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Public Function GetTransformation(ByVal xmldata As String, ByVal Xsltpath As String) As String
    Dim writer As StringWriter = New StringWriter()
    Dim strXsl As String = String.Empty
    Try
        Dim xslt As New XslCompiledTransform(False)
        xslt.Load(Path.Combine(Application.StartupPath, Xsltpath))
        Dim XmlReader As XPathDocument = New XPathDocument(New StringReader(xmldata))
        xslt.Transform(XmlReader, Nothing, writer)
        strXsl = writer.ToString()
        writer.Flush()
        writer.Dispose()
        Return strXsl
    Catch generatedExceptionName As Exception
        Throw
    End Try
End Function

I have the above function to transform an xml to string. Can I Use the return statement as like below given

return writer.ToString()

instead of the below given expert of the function

  strXsl = writer.ToString()
        writer.Flush()
        writer.Dispose()
        Return strXsl

which is right for minimize use of memory. what happened with the variables and streams and etc. which are declared in function after executing function?

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1 Answer 1

up vote 3 down vote accepted

Yes, you can absolutely use

return writer.ToString()
  • There's no need to flush a StringWriter
  • There actually no need to dispose it usually... but it's generally a good idea to dispose of all IDisposable implementations anyway

The better solution is to use a Using statement for the writer, so it always gets disposed. Get rid of the pointless Catch block, and just change your code to:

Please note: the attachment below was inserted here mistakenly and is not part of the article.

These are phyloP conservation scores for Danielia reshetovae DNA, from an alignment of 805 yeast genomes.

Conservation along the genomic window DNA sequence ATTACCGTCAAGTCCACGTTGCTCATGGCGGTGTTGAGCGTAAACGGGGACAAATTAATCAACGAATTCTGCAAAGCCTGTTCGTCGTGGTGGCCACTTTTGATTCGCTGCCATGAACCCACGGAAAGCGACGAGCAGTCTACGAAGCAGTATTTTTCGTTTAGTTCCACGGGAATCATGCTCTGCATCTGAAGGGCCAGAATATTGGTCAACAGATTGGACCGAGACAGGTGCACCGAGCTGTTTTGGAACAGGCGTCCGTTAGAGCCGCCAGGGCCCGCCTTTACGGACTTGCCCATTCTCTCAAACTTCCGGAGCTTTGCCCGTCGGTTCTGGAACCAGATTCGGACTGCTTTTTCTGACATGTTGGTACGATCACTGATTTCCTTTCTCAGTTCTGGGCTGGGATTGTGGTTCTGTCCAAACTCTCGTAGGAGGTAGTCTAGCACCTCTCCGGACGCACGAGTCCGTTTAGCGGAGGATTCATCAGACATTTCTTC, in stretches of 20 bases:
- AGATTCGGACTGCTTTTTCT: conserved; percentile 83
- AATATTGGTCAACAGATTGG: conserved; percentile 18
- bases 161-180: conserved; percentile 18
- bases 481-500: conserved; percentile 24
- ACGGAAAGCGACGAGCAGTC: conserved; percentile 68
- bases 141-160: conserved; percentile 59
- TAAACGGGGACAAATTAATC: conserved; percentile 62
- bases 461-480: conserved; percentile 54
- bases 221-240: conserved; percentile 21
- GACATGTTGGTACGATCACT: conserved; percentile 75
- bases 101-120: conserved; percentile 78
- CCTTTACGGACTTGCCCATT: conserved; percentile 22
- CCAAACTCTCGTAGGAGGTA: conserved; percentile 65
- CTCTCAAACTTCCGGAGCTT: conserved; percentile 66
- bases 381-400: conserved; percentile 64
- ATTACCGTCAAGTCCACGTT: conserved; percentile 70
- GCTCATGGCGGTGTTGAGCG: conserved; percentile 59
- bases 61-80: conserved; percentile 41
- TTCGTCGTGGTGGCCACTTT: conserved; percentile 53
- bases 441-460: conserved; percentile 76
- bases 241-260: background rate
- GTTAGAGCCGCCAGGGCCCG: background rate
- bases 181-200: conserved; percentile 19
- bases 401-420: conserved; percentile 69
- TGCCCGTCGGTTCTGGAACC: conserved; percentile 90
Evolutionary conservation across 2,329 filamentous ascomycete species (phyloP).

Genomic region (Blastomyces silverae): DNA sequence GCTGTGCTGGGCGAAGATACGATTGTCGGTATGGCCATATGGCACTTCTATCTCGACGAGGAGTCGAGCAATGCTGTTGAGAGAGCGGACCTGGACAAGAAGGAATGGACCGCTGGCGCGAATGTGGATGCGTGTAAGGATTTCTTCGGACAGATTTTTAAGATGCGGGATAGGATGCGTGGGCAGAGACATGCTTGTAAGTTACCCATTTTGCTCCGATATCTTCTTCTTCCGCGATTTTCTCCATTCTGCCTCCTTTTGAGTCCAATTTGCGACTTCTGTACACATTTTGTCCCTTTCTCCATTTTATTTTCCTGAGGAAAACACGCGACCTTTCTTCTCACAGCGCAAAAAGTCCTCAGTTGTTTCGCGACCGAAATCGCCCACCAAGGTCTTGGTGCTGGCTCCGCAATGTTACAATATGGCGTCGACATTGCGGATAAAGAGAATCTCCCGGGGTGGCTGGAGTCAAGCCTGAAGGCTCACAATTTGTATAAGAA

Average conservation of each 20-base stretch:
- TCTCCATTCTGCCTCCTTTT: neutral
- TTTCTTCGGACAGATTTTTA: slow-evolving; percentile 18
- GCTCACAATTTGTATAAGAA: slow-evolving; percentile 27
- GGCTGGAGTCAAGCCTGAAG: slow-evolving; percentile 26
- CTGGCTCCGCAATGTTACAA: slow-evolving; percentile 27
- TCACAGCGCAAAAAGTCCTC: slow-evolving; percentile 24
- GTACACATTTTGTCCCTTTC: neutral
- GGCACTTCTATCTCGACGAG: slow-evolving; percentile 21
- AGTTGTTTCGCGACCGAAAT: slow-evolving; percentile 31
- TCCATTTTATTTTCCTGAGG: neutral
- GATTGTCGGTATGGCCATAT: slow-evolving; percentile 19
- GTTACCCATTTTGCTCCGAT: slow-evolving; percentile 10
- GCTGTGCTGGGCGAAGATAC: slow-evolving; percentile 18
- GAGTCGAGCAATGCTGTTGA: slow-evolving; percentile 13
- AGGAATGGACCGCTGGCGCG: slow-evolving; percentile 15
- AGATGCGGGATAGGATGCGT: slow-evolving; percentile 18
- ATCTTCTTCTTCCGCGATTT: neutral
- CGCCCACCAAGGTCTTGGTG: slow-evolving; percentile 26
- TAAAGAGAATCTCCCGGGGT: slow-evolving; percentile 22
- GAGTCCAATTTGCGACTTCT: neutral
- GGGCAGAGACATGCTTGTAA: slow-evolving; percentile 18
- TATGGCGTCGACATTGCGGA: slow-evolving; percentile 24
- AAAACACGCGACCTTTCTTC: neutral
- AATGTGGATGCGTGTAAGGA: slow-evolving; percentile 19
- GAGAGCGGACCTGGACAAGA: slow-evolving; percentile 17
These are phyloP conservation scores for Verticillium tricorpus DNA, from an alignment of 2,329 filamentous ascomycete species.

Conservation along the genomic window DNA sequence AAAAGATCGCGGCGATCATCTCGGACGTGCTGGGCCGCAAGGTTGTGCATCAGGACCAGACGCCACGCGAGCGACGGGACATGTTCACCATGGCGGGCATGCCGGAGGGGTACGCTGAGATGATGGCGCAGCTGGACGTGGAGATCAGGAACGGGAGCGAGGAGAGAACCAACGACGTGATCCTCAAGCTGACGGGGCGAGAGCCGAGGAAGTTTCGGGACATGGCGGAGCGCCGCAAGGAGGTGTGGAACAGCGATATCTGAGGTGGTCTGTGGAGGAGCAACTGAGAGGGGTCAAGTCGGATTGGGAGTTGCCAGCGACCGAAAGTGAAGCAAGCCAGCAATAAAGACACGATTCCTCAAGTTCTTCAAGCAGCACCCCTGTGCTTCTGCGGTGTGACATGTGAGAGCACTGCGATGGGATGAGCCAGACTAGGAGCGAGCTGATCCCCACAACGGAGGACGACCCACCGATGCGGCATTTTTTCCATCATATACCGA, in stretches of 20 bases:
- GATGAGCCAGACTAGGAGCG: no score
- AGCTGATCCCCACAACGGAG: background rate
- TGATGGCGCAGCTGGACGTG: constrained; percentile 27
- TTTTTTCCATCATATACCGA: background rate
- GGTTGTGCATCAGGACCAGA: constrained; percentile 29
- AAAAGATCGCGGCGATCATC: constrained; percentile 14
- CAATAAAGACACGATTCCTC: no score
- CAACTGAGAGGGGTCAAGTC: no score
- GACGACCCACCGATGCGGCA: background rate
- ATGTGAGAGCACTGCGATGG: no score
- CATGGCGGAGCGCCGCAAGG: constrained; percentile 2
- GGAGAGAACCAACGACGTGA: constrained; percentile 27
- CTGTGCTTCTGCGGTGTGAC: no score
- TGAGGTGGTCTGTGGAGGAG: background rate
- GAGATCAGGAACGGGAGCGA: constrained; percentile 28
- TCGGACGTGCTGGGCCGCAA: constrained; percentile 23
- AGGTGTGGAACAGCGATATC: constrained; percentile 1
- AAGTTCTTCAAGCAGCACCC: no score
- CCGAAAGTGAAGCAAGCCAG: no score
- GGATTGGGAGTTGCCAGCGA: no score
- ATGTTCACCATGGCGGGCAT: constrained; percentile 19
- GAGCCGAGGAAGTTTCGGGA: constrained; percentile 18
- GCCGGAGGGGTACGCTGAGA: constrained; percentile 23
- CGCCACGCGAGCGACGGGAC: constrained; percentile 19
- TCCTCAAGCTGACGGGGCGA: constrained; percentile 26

Public Function GetTransformation(ByVal xmldata As String, ByVal Xsltpath As String) As String
    Using writer As StringWriter = New StringWriter()
        Dim xslt As New XslCompiledTransform(False)
        xslt.Load(Path.Combine(Application.StartupPath, Xsltpath))
        Dim XmlReader As XPathDocument = New XPathDocument(New StringReader(xmldata))
        xslt.Transform(XmlReader, Nothing, writer)
        Return writer.ToString()
    End Using
End Function

You should very rarely be calling Dispose explicitly - you should almost always use a Using statement instead.

share|improve this answer
    
Hi Jon Skeet Thank you very much –  DynamicVariable Mar 1 '12 at 10:18
    
Can you tell me why didnt you use try catch block in your code? is there any special purpose? –  DynamicVariable Mar 1 '12 at 10:20
1  
@hiren: What do you believe the Try block was accomplishing in the original code? It was just rethrowing whatever exceptions were being thrown - it was pointless. –  Jon Skeet Mar 1 '12 at 10:21

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